Energy Minister Bill Johnston today announced Project Symphony, an initiative that will demonstrate how large numbers of batteries, rooftop solar panels and large appliances (such as air conditioners and electric hot water systems) can be co-ordinated into a Virtual Power Plant (VPP).
VPPs combine individual systems to create community-scale systems that help balance electricity supply and demand. For example, if there is excess power being generated by rooftop solar systems in a community, it can be managed through storing energy and adjusting how much energy is being used.
Southern River, where almost 50 per cent of households have rooftop solar, will host Western Australia’s largest VPP with over 500 households and businesses expected to participate.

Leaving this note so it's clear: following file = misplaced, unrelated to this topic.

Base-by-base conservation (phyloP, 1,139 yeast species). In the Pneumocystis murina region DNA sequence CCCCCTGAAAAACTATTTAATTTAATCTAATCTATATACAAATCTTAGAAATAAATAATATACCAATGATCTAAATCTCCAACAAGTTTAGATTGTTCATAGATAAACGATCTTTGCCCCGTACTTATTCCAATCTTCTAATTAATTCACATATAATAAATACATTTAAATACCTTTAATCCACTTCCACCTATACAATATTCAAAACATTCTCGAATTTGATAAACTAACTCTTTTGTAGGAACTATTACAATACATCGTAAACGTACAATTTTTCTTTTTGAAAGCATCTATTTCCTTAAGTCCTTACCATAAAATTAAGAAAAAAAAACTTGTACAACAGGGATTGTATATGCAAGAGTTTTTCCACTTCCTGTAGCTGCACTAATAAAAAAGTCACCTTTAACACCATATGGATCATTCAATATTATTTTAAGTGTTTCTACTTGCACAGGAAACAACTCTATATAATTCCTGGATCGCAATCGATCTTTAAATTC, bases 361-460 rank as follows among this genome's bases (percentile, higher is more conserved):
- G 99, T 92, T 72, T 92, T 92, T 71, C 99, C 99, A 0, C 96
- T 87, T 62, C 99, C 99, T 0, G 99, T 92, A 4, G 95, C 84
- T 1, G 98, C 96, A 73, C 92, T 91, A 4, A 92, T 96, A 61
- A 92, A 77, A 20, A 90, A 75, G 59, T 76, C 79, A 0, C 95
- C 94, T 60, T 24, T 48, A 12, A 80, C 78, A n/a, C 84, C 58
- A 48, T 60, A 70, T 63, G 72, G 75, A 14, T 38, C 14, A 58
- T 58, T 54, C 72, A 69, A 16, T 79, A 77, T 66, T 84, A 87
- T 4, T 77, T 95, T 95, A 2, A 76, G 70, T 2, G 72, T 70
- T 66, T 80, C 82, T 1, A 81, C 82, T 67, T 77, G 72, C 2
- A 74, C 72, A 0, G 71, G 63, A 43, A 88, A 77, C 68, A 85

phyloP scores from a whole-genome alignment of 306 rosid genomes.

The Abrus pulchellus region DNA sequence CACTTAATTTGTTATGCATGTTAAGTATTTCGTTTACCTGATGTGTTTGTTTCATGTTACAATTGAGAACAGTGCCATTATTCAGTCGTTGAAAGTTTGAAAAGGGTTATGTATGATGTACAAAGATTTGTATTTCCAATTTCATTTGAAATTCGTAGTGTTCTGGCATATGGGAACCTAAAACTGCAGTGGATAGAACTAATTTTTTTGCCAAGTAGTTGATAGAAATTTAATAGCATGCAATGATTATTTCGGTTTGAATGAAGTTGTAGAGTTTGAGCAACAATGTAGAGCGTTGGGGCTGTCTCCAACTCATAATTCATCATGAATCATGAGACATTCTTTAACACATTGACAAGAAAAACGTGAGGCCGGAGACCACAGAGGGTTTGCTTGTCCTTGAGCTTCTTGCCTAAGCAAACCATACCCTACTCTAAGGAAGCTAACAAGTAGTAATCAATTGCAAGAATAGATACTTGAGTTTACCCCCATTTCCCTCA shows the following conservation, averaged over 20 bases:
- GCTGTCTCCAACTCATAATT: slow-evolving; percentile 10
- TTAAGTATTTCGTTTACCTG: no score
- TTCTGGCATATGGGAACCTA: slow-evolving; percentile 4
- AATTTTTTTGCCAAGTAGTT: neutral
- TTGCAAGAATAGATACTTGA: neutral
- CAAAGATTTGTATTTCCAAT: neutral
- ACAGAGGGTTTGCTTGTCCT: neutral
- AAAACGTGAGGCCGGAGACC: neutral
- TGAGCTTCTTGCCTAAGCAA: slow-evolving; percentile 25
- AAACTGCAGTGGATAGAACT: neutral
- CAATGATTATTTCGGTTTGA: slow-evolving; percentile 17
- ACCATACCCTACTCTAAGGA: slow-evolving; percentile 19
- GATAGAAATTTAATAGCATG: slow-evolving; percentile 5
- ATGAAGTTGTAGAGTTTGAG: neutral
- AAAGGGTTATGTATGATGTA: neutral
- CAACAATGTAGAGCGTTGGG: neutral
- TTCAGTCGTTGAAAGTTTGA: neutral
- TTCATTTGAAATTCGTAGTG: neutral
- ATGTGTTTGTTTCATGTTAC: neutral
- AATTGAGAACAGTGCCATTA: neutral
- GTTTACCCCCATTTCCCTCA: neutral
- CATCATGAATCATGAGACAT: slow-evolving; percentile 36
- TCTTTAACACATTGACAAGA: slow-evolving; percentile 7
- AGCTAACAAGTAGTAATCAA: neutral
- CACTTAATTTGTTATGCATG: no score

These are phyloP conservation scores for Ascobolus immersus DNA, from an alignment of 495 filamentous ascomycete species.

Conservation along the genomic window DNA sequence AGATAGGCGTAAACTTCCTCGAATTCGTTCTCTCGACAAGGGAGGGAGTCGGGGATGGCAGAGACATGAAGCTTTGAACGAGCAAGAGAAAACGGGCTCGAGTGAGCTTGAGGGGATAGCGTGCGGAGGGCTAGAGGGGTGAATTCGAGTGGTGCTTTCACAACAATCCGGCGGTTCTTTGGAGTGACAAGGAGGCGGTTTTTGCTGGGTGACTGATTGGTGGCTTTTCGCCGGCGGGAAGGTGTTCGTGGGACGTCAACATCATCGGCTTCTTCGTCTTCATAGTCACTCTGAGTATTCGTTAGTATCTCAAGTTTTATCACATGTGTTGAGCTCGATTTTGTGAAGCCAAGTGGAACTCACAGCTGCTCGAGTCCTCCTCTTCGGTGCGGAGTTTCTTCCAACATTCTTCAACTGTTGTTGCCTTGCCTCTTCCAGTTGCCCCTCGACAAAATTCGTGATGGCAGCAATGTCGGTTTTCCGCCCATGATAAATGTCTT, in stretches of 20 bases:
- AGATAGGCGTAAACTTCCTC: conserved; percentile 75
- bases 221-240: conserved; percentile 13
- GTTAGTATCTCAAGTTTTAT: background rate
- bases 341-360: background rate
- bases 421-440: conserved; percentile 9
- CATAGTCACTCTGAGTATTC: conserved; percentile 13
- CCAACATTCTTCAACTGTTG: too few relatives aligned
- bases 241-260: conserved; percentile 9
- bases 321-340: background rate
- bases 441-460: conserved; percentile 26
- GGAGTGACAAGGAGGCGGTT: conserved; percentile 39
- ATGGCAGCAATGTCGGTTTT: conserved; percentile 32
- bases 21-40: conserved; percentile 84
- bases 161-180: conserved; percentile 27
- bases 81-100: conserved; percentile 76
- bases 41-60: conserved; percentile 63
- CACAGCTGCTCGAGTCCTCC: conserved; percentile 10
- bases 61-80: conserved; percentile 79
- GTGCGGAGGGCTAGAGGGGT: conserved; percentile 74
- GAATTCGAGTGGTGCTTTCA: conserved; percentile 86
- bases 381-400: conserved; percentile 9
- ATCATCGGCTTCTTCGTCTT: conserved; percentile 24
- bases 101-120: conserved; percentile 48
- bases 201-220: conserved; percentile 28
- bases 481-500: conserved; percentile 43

Project Symphony is expected to provide immediate benefits for Western Power’s network and pave the way for more innovative use of VPPs across WA’s main electricity grid.
The WA Government has committed $27 million to the two-stage $35 million project, with Federal funding being sought for the balance.
It is being developed by Western Power and Synergy, working together with the Australian Energy Market Operator (AEMO) and Energy Policy WA.
Project Symphony will build on previous projects and trials by Synergy and Western Power and will benefit from the experience of Horizon Power’s Onslow Renewable Energy Pilot. It will also use learnings from AEMO’s VPP trials in the Eastern States, adapted for local conditions.